polypropylene: 4.5 Melt Flow Rate; density = 0.903 gm/cc.
Butene-1 homopolymer: 1.8 Melt Index; Density = 0.915 gm/cc.
Butene-1/ethylene copolymer (5.1% ethylene):2.0 Melt Index; density = 0.908 gm/cc.
Ethylene/propylene copolymer (3.0% ethylene):4.5 Melt Index; density = 0.901 gm/cc.
The Table below shows the unexpectedly broad temperature range over which the present invention (as represented by Films I and II) affords a good heat seal of the polypropylene film as compared to the comparative formulation (Film III). The heat seal test method used was the E.S.M. Heat Seal Profile Test Procedure as outlined below.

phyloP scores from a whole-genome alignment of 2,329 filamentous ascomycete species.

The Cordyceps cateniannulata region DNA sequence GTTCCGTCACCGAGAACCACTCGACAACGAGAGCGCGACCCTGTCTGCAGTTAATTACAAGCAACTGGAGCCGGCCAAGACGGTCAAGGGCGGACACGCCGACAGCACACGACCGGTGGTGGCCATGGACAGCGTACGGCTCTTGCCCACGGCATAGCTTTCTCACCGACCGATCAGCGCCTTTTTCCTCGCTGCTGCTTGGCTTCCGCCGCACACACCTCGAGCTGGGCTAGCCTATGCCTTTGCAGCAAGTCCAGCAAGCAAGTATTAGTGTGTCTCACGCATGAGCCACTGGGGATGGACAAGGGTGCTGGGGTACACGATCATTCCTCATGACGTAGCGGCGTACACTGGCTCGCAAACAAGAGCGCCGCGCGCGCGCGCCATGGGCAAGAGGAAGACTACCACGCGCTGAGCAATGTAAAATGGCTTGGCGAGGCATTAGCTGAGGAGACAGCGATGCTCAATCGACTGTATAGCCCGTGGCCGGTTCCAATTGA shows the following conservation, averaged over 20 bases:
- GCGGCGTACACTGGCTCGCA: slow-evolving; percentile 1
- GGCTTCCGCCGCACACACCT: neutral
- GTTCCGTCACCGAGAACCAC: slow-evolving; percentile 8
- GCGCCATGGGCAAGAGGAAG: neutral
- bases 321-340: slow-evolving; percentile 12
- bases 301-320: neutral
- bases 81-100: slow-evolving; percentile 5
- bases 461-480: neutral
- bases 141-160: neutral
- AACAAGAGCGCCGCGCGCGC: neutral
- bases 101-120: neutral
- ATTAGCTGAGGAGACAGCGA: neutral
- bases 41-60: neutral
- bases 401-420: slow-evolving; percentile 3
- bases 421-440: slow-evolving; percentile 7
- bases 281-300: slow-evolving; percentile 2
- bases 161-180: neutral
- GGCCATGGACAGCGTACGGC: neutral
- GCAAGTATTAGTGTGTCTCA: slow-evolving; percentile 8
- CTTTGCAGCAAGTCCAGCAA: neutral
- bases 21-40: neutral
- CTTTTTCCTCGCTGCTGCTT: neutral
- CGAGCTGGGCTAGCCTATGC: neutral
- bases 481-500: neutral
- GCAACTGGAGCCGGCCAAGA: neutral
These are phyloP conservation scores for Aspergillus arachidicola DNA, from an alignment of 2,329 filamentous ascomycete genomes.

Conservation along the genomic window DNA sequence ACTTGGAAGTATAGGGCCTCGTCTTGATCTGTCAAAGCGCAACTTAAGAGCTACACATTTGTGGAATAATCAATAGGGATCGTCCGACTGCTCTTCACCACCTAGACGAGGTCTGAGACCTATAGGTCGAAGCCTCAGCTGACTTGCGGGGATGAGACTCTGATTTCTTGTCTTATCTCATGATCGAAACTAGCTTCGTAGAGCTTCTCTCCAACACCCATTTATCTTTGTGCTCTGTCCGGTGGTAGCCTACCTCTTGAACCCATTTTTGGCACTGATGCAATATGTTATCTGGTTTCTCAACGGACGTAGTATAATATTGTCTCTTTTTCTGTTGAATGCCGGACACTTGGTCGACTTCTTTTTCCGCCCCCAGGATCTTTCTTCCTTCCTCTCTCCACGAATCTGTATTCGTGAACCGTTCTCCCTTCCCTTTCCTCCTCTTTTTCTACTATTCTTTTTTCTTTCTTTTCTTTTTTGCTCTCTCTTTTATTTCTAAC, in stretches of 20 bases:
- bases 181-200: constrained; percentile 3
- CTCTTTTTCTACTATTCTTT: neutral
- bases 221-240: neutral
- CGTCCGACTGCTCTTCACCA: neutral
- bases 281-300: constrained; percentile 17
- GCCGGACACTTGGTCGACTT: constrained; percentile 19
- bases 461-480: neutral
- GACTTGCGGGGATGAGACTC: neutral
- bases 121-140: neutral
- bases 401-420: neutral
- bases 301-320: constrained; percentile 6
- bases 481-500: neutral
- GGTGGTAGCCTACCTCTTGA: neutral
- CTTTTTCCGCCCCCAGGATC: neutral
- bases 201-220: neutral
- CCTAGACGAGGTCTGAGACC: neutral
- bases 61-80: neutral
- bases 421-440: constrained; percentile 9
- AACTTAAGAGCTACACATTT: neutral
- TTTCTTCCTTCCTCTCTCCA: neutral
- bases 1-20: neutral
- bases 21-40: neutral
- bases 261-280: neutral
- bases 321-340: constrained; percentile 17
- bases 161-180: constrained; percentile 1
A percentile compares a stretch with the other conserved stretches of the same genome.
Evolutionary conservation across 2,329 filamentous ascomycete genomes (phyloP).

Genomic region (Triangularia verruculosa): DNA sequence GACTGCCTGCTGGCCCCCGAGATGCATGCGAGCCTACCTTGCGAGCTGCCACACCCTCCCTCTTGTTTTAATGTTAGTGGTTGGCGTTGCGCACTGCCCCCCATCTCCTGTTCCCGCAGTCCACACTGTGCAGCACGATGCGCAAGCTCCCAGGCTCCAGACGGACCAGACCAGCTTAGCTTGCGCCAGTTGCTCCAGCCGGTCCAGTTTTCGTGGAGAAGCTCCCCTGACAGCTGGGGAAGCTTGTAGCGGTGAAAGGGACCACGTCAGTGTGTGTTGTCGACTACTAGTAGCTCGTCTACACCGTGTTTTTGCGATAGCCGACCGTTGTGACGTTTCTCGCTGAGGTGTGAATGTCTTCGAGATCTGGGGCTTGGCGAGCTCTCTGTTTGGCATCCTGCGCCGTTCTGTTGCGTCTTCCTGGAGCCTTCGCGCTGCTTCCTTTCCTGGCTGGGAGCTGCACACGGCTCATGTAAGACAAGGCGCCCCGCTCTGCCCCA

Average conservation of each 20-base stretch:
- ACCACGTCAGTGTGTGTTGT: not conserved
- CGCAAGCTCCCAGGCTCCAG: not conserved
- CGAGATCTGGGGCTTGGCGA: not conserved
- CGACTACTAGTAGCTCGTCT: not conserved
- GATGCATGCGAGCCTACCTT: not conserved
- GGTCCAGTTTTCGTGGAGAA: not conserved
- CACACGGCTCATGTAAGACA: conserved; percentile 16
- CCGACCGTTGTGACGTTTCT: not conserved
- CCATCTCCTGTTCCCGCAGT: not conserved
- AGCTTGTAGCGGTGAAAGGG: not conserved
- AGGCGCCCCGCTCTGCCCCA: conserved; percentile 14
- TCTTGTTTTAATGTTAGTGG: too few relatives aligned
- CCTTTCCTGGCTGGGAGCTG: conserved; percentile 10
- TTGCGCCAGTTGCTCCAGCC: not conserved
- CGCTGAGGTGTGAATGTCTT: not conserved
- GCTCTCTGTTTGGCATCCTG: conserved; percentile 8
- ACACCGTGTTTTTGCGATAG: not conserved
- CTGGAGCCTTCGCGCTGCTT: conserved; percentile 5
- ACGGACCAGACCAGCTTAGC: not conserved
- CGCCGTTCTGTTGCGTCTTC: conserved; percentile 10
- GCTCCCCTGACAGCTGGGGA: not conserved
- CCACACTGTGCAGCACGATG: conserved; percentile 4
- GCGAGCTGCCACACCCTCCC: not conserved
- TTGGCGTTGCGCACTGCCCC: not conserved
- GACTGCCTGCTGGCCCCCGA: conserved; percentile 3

Two 3 inch × 20 inch samples of film material are placed in an E.S.M. MANDREL HEAT SEAL UNIT with the desired sides of the film to be sealed facing each other. The mandrel is closed on the sample, automatically subjecting it to a series of preselected temperatures, each in a separate zone, at a predetermined pressure and for a predetermind time. The film sample is removed from the mandrel and, using a suitable template, a specimen measuring 1 inch × 20 inch, with the sealed areas at the different temperatures throughout the 20 inch direction, is cut therefrom. This test specimen is then placed in the clamps of a SUTER TESTER and, beginning at the end of the specimen subjected to the lowest heat and working toward the end subjected to the highest heat, the layers are pulled apart at the preset rate of 12 inches per minute. When the peak force required to open each seal zone is reached that value is recorded, the force laver returned to zero, and the next temperature seal tested in the same manner.